Puna Dawson’s family life revolved around the ocean, whether it was boat building, fishing, or especially canoe paddling.  As much as her mother expected her to follow in her hula footsteps, paddling always came first for her.  Yet, her life experiences, guided by her relationship with her mother and other Hawaiian cultural practitioners, pushed her in another direction.

 

I loved sandboarding at the mouth of the river. That was my favorite sport; and canoeing.  And you know, all our family were canoe paddlers, canoe builders, makers.  And my passion was canoeing.  And I’d show up for hula with my hair wet, and show up there, and I never thought I was going to be a kumu hula of any kind.  In fact, I’m really lazy.  But I never thought, because I believed that my mother was going to live forever.  But not too long after that, my Aunt Maiki Aiu passed away.  She and my mother were two peas in a pod, and were both graduates of Auntie Lokalia Montgomery, and so, they did everything together.  But it was such a shock when Auntie passed away, because it made me realize that that could happen to my mom, too.  And I will say that helped me be more responsible.

 

Because you were the next in line to be kumu hula once your mom passed?

 

No; it was, you know, never appreciating what is right around you.  Never appreciating them.  And that was a real wakeup call.  Because my aunt was surrounded by beautiful people, and you know, and my mom too, and my aunts, my other aunts, that when she passed, it shook us, all of us.  But it shook me enough to say to my mom: I’m ready. I’m ready.

 

You had been the daughter who wasn’t showing interest in hula.

 

Oh, no.  I would say to my mom every time: Oh, there’s a new race, mom; right after this race, I will show up.

 

I see.

 

I promise you, I promise you.

 

It’s not easy; as everyone who ever goes to Kamehameha Schools knows, not easy to make Concert Glee.  You did so. What was that like?  Because it did take you many places.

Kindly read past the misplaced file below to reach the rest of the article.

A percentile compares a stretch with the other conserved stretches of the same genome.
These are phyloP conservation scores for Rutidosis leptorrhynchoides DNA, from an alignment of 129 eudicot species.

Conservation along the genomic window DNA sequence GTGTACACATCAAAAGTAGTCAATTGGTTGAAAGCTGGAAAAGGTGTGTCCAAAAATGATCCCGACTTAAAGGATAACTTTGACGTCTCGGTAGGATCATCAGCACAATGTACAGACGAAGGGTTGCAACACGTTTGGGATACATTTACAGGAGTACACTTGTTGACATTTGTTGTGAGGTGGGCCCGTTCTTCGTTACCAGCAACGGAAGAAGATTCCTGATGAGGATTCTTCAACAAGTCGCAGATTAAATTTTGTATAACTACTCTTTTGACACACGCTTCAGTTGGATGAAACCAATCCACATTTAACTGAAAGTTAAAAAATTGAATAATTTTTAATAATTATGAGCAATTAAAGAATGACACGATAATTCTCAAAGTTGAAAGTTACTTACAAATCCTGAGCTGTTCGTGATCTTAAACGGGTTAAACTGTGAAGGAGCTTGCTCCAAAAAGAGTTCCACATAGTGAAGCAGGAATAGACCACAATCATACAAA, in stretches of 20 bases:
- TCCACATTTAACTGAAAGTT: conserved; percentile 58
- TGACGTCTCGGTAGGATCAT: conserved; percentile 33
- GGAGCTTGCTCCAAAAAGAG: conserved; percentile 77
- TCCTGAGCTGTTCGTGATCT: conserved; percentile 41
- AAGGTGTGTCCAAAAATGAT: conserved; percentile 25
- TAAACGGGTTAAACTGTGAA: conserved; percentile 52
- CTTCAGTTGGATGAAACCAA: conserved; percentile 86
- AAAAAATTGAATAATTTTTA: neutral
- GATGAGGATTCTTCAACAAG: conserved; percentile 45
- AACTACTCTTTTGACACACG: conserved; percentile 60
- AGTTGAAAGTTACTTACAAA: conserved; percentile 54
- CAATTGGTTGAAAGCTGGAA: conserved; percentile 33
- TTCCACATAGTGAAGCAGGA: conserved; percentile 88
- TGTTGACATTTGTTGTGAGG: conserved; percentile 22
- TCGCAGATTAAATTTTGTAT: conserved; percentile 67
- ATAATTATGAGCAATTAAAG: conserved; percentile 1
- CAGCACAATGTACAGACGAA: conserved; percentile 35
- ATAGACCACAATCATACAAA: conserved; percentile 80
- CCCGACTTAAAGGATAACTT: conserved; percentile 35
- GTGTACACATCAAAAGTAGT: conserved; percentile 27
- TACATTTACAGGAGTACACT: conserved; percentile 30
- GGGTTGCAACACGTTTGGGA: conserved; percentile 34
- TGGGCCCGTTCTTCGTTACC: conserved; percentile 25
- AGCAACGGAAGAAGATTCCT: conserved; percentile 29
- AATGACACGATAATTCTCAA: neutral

It did.  You know, I’m gonna say this on record; I had the best friends in school, and Robert Cazimero was one of them, Kaohu Mookini.  I mean, you know, all the names that you hear.  Wayne Chang, all of these people were the who’s-who were all part of this group.  And Auntie Nona Beamer was our Hawaiian teacher.

 

You must have thought that was really normal to have all these amazing people around you.

 

Really.  And what happened was, at the right place at the right time.  Kalani Cockett came and he saw the Hawaiian ensemble, our group, and picked the whole group up and, you know, the rest is history.  We became The Hawaiian Expression.  And so, we traveled, but we traveled with our teachers. Mr. Mookini, who taught science, was our musicians, the Bee Sisters.  You know, all of these people that were known musicians of the time were a part.  Barry Yap from Kauai, you know, Beverly Noa, Ed Kenney.

 

Wow.

 

These people were—

 

They traveled with you and worked with you.

 

They traveled.  You know, we’d show up in Belgium, we’d show up in Paris; every place that Pan American flew, we had a show there.  And we were housed in Zurich.  And a group of us, you know, it was like a pod.  And it was wonderful, because we were at places that you only read about, you know.

 

Was Hawaiʻi small enough now that many other people had these experiences, or were they coming to you because your family was so involved in the community?

 

I think it was just timing.  And I say it all the time; it’s just timing.  All the places that I’ve been and continue to go to, in the name of aloha is an expression that my mom used.  What happened was, she saw so many things being written about Hawai‘i, and she totally disagreed with it.  And she became part of the Aloha Council with Auntie Pilahi Paki.  They wanted to push to make sure that that idea and the flavor of Hawaiʻi didn’t disappear.  And so, my mom started to travel.  And she chose the places that we still had agreements of peace—Germany. You know, if you look at Kalākaua and the things that he had made peace agreements—Japan, all of these places, that’s where she wanted to go.

 

What were the original things that your mom heard that were being said incorrectly about Hawaiʻi, that made her want to go on her mission?